Don Moore is a zoo-based animal behaviorist, wildlife biologist, and educator who has helped to renovate and manage several zoos in Olmsted parks across the United States, to train the next generation of conservation biologists, and to create conservation management plans for wild animals in nature, for over 30 years.
Moore currently leads Smithsonian’s National Zoo’s Animal Care Sciences team of veterinarians, curators, keepers, nutritionists and animal behavior professionals, providing excellence in animal care and wellbeing for the zoo’s priceless living collection. He previously worked for Wildlife Conservation Society (WCS) in New York for ten years as a curator, zoo director, and co-chair of the Animal Enrichment Program prior to joining the Smithsonian Institution. While in New York, he served on the “One-WCS” science management team, helped develop the interactive “Animals In Art” exhibit in Brooklyn’s Prospect Park Zoo, as well as the designs for a variety of big cat habitats including the Central Park Zoo snow leopard exhibit (opened 2009), and served on the board of the “Heart of Brooklyn” cultural institutions’ alliance.
Moore has done field research on endangered Pampas deer and other mammals in both South America and North America, has participated in reintroductions of red wolves and other carnivores in the US and in amphibian/reptile atlasing projects in North America, has performed research on the behavior of bears, frogs and a variety of other species in zoos and aquariums, and has assisted with research on visitor behavior toward natural history exhibits and interpretation. He has led professional training workshops in a variety of countries including Uruguay, Spain, Peru, Malaysia, and Argentina. Moore has published and co-authored more than four dozen papers or manuals on animal husbandry and behavior and has served as a peer reviewer for scientific journals including the Journal of Applied Animal Welfare Science. He is interested in helping advance the education of zookeepers and other zoo professionals, has been an adjunct professor at several colleges, helped to start the AZA Professional Development course “Managing Animal Enrichment and Training Programs” with Jill Mellen, David Shepherdson, and others, and helped to start the Animal Behavior and Conservation (“ABC focus”) graduate program at Hunter College (City University of New York) with Diana Reiss, Sheila Chase and other CUNY faculty.
Moore is very interested in behavioral enrichment science and husbandry science for wild animals in human care, and safe work practices and exhibit design in zoos and aquariums. He is a volunteer for the Association of Zoos & Aquariums (AZA) as an AZA Accreditation Commission member (vice-chair 2011, chair 2012), past chair of the Bear Taxon Advisory Group (Bear TAG, currently animal welfare advisor), past-vice-chair of the AZA Animal Welfare Committee (current advisor), and past chair of the AZA “Animal Care Manuals” working group. He is interested in educational solutions for human-wildlife conflict in wild habitats, and is also active as a voluntary technical expert for the World Conservation Union (IUCN) Species Survival Commission, Polar Bears International, and served as a professional volunteer for a multi-institutional research project on conservation stakeholder attitudes and conservation behavior (“Why Zoos and Aquariums Matter”).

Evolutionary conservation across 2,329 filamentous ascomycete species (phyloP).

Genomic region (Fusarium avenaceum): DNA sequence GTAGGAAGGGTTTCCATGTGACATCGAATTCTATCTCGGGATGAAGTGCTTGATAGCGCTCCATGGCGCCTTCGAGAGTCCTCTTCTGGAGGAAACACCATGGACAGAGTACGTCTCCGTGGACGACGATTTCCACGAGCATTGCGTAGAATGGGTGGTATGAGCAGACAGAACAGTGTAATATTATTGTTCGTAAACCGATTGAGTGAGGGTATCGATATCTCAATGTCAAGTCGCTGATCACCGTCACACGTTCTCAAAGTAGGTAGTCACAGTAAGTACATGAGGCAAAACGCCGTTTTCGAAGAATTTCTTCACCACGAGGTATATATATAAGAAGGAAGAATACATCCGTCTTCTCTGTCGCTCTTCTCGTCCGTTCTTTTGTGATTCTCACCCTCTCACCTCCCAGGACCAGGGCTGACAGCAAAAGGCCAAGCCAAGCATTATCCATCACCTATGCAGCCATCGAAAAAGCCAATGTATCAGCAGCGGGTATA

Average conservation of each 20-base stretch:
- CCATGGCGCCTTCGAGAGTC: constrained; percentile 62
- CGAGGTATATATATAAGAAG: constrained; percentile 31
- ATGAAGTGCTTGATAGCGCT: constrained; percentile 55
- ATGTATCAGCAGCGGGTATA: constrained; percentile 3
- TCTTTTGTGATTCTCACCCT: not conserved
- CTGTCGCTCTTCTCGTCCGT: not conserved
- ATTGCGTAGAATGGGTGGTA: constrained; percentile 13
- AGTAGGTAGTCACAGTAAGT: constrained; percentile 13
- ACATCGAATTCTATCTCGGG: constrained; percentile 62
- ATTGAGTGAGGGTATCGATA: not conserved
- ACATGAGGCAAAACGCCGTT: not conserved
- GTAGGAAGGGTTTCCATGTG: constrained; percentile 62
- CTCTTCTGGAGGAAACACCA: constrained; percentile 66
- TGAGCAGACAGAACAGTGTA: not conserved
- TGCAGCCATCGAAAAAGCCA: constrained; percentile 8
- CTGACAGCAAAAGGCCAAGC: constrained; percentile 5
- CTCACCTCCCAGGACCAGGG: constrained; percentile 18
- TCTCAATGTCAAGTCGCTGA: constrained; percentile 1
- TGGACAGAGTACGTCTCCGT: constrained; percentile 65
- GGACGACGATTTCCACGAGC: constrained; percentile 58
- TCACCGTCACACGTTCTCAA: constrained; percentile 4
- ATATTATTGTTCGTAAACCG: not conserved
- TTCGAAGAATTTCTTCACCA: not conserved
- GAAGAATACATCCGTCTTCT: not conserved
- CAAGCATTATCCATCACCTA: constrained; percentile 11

Moore has received national and local awards for excellence in interpretation of natural history and wildlife behavior, and is passionate about climate change and actions students and others can take to help reduce global warming so that polar bears and other Arctic animals can survive for future generations. He appears as a guest scientist in Scholastic’s “Chill Out: Hot and Cold Critters” (2007), as well as in “Adventures of Riley: Polar Bear Puzzle” (2007) by Amanda Lumry and Laura Hurwitz (proceeds from sales of the “Adventures of Riley” series benefit Smithsonian Institution and Wildlife Conservation Society). Moore was recently a contributor for the popular natural history book “Tug Hill: A Four Season Guide” (1999, second edition 2008) and is the author of “Disney’s Wonderful World of Animals” (2006) for children ages six through 12. He has been an expert reader for a number of children’s books published by Scholastic, Readers Digest, and other publishers, and continues to offer public educational programs in conjunction with book-signings. During his many activities educating zoo and park visitors, Moore has become interested in regional tourism and how zoos and natural parks can contribute to ecotourism, and has contributed guest-attraction articles to popular tourism magazines including Seaway Trails.
Moore has a PhD from the State University of New York (SUNY) College of Environmental Science and Forestry (ESF), a Masters in Public Administration from Syracuse University’s Maxwell School (1990), and received his Bachelors from SUNY/ESF (Class of 1976). His PhD dissertation topic was on the ecology, behavior and conservation of the endangered Pampas deer in Uruguay, South America.
Foerder, P, M Galloway, T Barthel, DE Moore and D Reiss. 2011. Insightful Problem Solving in an Asian Elephant. PLoS ONE 6(8): e23251. doi:10.1371/journal.pone.0023251
Moore, D. 2010 (Invited presenter). “The role of zoos in enhancing Animal Welfare”, and “The role of Science in modern zoo management”, Temaiken regional animal welfare workshop, Buenos Aires, Argentina. (120+ professionals representing 6 countries in South America).
Plotnik, J.M., F.B.M de Wall, D Moore III, and D. Reiss. 2009. Self-recognition in the Asian elephant and future directions for cognitive research with elephants in zoo settings. Zoo Biology 28:1-13.